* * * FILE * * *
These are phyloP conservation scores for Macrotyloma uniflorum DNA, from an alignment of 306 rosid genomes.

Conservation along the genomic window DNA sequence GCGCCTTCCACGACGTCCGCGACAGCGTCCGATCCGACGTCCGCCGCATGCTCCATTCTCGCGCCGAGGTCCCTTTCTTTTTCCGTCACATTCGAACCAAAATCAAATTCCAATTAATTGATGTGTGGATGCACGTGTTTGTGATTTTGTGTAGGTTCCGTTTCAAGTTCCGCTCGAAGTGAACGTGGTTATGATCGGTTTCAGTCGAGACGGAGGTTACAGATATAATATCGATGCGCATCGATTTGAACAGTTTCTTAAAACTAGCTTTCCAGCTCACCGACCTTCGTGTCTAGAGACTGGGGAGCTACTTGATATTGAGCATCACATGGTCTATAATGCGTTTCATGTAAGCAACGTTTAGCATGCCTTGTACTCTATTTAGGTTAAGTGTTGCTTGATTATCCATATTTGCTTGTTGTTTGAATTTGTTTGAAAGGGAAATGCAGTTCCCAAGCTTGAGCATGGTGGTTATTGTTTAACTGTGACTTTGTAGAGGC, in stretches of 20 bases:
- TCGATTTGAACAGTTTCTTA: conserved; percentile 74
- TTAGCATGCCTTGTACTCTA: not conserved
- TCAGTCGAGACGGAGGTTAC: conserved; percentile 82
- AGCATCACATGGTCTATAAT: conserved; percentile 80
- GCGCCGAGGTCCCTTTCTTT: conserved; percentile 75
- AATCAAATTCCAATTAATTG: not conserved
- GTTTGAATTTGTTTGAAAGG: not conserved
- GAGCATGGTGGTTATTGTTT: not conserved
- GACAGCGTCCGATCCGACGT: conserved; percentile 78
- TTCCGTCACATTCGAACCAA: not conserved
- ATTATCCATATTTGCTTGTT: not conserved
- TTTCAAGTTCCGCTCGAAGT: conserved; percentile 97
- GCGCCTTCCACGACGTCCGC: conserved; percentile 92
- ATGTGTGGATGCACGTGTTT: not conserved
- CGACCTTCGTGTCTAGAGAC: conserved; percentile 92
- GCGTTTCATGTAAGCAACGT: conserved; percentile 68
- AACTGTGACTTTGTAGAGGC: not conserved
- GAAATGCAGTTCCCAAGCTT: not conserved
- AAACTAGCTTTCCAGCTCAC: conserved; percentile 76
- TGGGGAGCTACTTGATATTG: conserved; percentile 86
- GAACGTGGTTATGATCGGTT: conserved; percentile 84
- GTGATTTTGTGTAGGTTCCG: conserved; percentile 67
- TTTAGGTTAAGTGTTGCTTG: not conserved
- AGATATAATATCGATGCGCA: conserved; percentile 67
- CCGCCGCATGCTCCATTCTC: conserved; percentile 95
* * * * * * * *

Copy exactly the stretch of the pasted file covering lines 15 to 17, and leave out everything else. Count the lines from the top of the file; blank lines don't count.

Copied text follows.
- GCGCCTTCCACGACGTCCGC: conserved; percentile 92
- ATGTGTGGATGCACGTGTTT: not conserved
- CGACCTTCGTGTCTAGAGAC: conserved; percentile 92